On Oprah’s interview with Jamie Foxx they got to talking about marriage. Without directly quoting, she said something about having a difficult time naming 5 couples she knows who have a “happy marriage.” Of course this statement made me ponder the same idea, how many couples do I know who appear to be happily married? Why is it so hard to stay happy in a relationship?

It’s as if married couples buy into Club Misery after saying “I do” and forget it takes work to create mutual satisfaction in a relationship. Friends can get carried away griping about their spouses, unintentionally creating a breeding ground for negativity in a relationship. On top of the social acceptance for the misery of marriage we are also tainted my social media distractions. There is less necessity to correspond with the love of your life when you can connect with whoever pops up on the Twitter or Facebook feed about the appealing subject of the hour. By the end of the day when significant others finally reach each other they have exhausted the day’s news with virtual friends.

I’m frightened for the next generation of individuals hopeful of finding love and happy marriage with a significant pattern being established of meeting and dating online. Manti Te’o, for example, maybe the only national story of this kind though he is certainly not the first to fall in love with a fake profile. The MTV show Catfish highlights even more of these cases, I can’t stop watching because I am shocked at how much people will trust in the hope for love.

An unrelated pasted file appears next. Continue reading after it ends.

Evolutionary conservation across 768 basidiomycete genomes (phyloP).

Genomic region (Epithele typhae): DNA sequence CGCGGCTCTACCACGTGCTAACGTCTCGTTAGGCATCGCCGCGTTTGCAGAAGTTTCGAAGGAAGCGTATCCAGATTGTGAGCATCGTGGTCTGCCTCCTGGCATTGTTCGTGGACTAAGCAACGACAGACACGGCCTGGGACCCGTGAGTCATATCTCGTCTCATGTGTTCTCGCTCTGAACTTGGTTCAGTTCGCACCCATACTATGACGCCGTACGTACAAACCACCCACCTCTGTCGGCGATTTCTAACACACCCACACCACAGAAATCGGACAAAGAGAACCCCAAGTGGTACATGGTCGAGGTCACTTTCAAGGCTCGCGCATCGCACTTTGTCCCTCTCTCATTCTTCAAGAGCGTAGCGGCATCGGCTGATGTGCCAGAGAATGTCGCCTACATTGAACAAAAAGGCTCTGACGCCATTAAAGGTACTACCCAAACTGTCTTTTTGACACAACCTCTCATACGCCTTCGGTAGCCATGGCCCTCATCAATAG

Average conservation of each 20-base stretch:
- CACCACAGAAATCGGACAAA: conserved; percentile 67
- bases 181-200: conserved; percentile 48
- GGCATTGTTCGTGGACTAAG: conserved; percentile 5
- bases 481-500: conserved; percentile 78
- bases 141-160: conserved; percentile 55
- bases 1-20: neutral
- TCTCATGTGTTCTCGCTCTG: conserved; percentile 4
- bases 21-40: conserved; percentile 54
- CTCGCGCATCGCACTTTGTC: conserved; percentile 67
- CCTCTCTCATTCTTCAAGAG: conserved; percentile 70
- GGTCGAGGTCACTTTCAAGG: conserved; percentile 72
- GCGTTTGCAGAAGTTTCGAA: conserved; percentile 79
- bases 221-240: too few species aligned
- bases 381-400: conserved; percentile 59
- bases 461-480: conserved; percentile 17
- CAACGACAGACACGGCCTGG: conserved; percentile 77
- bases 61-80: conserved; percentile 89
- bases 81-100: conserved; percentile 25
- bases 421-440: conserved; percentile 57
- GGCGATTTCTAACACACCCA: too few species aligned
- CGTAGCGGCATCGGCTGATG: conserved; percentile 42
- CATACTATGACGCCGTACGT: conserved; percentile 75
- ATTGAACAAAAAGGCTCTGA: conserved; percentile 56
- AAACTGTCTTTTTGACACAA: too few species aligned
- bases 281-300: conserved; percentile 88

e&m4So part of me wonders if my grandparents had it easier with their relationship in the era they fell in love? Or did their passion for family and love stems from some early struggles long before the internet. They did get married following The Great Depression, a time when Grammy’s family lost their business and had to close their stores. My grandfather was also drafted to World War II after Grammy gave birth to their first child. I wonder if these major life events helped to shape their relationship and reinforce what really matters the most.

Without being devastated by financial loss, being separated by war, natural disasters, illness or any other tragic events, what would it take for couples to focus on what really matters? Couples need to strive to love more, to be more devoted and to demonstrate more respect for marriage, it doesn’t have to be miserable unless you allow it.